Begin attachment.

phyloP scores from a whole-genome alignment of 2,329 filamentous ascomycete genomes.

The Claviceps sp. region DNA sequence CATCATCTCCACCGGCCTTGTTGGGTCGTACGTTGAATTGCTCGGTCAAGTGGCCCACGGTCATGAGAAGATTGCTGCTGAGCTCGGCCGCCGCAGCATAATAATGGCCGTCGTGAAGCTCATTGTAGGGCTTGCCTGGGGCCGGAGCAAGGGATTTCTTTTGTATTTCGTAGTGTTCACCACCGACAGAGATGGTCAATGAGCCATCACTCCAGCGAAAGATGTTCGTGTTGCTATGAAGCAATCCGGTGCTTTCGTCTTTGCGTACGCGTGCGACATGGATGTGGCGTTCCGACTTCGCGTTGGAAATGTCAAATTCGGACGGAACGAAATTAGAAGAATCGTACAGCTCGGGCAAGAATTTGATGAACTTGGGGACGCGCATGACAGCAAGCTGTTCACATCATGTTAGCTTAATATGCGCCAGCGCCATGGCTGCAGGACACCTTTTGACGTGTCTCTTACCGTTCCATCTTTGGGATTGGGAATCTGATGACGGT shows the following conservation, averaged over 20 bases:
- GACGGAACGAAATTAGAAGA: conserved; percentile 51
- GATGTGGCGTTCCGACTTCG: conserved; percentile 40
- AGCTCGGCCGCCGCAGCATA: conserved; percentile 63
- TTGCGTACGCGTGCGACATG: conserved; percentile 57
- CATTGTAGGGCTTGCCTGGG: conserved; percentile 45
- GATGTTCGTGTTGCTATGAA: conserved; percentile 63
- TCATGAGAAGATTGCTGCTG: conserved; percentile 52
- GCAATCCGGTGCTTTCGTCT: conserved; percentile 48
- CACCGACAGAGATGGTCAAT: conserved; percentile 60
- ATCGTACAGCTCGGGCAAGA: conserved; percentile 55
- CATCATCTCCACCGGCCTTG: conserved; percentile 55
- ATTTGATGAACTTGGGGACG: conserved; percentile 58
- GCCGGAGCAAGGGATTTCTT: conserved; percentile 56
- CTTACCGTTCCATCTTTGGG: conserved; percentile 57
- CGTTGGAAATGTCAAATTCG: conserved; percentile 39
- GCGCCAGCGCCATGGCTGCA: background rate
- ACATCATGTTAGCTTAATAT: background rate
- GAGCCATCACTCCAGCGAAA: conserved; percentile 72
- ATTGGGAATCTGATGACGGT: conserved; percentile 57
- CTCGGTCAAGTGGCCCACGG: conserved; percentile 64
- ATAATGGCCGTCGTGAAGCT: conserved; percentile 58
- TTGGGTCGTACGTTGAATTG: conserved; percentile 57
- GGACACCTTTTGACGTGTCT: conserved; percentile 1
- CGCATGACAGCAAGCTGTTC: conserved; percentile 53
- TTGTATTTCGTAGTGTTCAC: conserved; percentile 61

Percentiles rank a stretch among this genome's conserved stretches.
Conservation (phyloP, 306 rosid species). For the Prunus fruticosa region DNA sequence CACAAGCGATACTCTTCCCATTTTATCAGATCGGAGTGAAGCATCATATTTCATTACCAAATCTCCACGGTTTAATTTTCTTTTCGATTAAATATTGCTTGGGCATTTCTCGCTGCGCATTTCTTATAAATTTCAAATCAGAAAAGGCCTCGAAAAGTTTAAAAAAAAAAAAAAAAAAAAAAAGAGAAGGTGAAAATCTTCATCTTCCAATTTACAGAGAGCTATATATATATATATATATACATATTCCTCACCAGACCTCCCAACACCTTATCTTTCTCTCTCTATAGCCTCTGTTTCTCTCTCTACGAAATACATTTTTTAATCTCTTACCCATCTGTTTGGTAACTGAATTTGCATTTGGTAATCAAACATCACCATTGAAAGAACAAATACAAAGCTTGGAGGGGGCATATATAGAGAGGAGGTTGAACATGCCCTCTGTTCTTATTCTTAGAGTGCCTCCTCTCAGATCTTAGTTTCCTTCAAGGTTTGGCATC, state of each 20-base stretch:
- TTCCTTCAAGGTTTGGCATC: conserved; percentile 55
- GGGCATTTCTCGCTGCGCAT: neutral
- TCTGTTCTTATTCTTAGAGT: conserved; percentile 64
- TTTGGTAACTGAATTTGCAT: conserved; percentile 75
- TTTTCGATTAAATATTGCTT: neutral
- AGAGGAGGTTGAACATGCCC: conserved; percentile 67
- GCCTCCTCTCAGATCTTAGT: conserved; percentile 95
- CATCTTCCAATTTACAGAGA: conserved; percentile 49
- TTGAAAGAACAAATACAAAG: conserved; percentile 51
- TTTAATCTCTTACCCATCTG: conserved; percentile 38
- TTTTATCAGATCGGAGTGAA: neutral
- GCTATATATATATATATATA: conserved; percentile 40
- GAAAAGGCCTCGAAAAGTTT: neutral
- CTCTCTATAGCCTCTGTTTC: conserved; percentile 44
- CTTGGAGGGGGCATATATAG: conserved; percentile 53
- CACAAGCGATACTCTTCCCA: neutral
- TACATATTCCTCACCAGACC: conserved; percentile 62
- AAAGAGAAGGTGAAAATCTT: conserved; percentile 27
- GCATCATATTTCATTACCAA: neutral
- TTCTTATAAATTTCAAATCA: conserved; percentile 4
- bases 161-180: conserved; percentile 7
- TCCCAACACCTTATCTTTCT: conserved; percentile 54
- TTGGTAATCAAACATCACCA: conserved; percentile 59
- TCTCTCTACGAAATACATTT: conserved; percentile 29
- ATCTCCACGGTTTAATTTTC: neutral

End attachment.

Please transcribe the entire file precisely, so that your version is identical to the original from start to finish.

phyloP scores from a whole-genome alignment of 2,329 filamentous ascomycete genomes.

The Claviceps sp. region DNA sequence CATCATCTCCACCGGCCTTGTTGGGTCGTACGTTGAATTGCTCGGTCAAGTGGCCCACGGTCATGAGAAGATTGCTGCTGAGCTCGGCCGCCGCAGCATAATAATGGCCGTCGTGAAGCTCATTGTAGGGCTTGCCTGGGGCCGGAGCAAGGGATTTCTTTTGTATTTCGTAGTGTTCACCACCGACAGAGATGGTCAATGAGCCATCACTCCAGCGAAAGATGTTCGTGTTGCTATGAAGCAATCCGGTGCTTTCGTCTTTGCGTACGCGTGCGACATGGATGTGGCGTTCCGACTTCGCGTTGGAAATGTCAAATTCGGACGGAACGAAATTAGAAGAATCGTACAGCTCGGGCAAGAATTTGATGAACTTGGGGACGCGCATGACAGCAAGCTGTTCACATCATGTTAGCTTAATATGCGCCAGCGCCATGGCTGCAGGACACCTTTTGACGTGTCTCTTACCGTTCCATCTTTGGGATTGGGAATCTGATGACGGT shows the following conservation, averaged over 20 bases:
- GACGGAACGAAATTAGAAGA: conserved; percentile 51
- GATGTGGCGTTCCGACTTCG: conserved; percentile 40
- AGCTCGGCCGCCGCAGCATA: conserved; percentile 63
- TTGCGTACGCGTGCGACATG: conserved; percentile 57
- CATTGTAGGGCTTGCCTGGG: conserved; percentile 45
- GATGTTCGTGTTGCTATGAA: conserved; percentile 63
- TCATGAGAAGATTGCTGCTG: conserved; percentile 52
- GCAATCCGGTGCTTTCGTCT: conserved; percentile 48
- CACCGACAGAGATGGTCAAT: conserved; percentile 60
- ATCGTACAGCTCGGGCAAGA: conserved; percentile 55
- CATCATCTCCACCGGCCTTG: conserved; percentile 55
- ATTTGATGAACTTGGGGACG: conserved; percentile 58
- GCCGGAGCAAGGGATTTCTT: conserved; percentile 56
- CTTACCGTTCCATCTTTGGG: conserved; percentile 57
- CGTTGGAAATGTCAAATTCG: conserved; percentile 39
- GCGCCAGCGCCATGGCTGCA: background rate
- ACATCATGTTAGCTTAATAT: background rate
- GAGCCATCACTCCAGCGAAA: conserved; percentile 72
- ATTGGGAATCTGATGACGGT: conserved; percentile 57
- CTCGGTCAAGTGGCCCACGG: conserved; percentile 64
- ATAATGGCCGTCGTGAAGCT: conserved; percentile 58
- TTGGGTCGTACGTTGAATTG: conserved; percentile 57
- GGACACCTTTTGACGTGTCT: conserved; percentile 1
- CGCATGACAGCAAGCTGTTC: conserved; percentile 53
- TTGTATTTCGTAGTGTTCAC: conserved; percentile 61

Percentiles rank a stretch among this genome's conserved stretches.
Conservation (phyloP, 306 rosid species). For the Prunus fruticosa region DNA sequence CACAAGCGATACTCTTCCCATTTTATCAGATCGGAGTGAAGCATCATATTTCATTACCAAATCTCCACGGTTTAATTTTCTTTTCGATTAAATATTGCTTGGGCATTTCTCGCTGCGCATTTCTTATAAATTTCAAATCAGAAAAGGCCTCGAAAAGTTTAAAAAAAAAAAAAAAAAAAAAAAGAGAAGGTGAAAATCTTCATCTTCCAATTTACAGAGAGCTATATATATATATATATATACATATTCCTCACCAGACCTCCCAACACCTTATCTTTCTCTCTCTATAGCCTCTGTTTCTCTCTCTACGAAATACATTTTTTAATCTCTTACCCATCTGTTTGGTAACTGAATTTGCATTTGGTAATCAAACATCACCATTGAAAGAACAAATACAAAGCTTGGAGGGGGCATATATAGAGAGGAGGTTGAACATGCCCTCTGTTCTTATTCTTAGAGTGCCTCCTCTCAGATCTTAGTTTCCTTCAAGGTTTGGCATC, state of each 20-base stretch:
- TTCCTTCAAGGTTTGGCATC: conserved; percentile 55
- GGGCATTTCTCGCTGCGCAT: neutral
- TCTGTTCTTATTCTTAGAGT: conserved; percentile 64
- TTTGGTAACTGAATTTGCAT: conserved; percentile 75
- TTTTCGATTAAATATTGCTT: neutral
- AGAGGAGGTTGAACATGCCC: conserved; percentile 67
- GCCTCCTCTCAGATCTTAGT: conserved; percentile 95
- CATCTTCCAATTTACAGAGA: conserved; percentile 49
- TTGAAAGAACAAATACAAAG: conserved; percentile 51
- TTTAATCTCTTACCCATCTG: conserved; percentile 38
- TTTTATCAGATCGGAGTGAA: neutral
- GCTATATATATATATATATA: conserved; percentile 40
- GAAAAGGCCTCGAAAAGTTT: neutral
- CTCTCTATAGCCTCTGTTTC: conserved; percentile 44
- CTTGGAGGGGGCATATATAG: conserved; percentile 53
- CACAAGCGATACTCTTCCCA: neutral
- TACATATTCCTCACCAGACC: conserved; percentile 62
- AAAGAGAAGGTGAAAATCTT: conserved; percentile 27
- GCATCATATTTCATTACCAA: neutral
- TTCTTATAAATTTCAAATCA: conserved; percentile 4
- bases 161-180: conserved; percentile 7
- TCCCAACACCTTATCTTTCT: conserved; percentile 54
- TTGGTAATCAAACATCACCA: conserved; percentile 59
- TCTCTCTACGAAATACATTT: conserved; percentile 29
- ATCTCCACGGTTTAATTTTC: neutral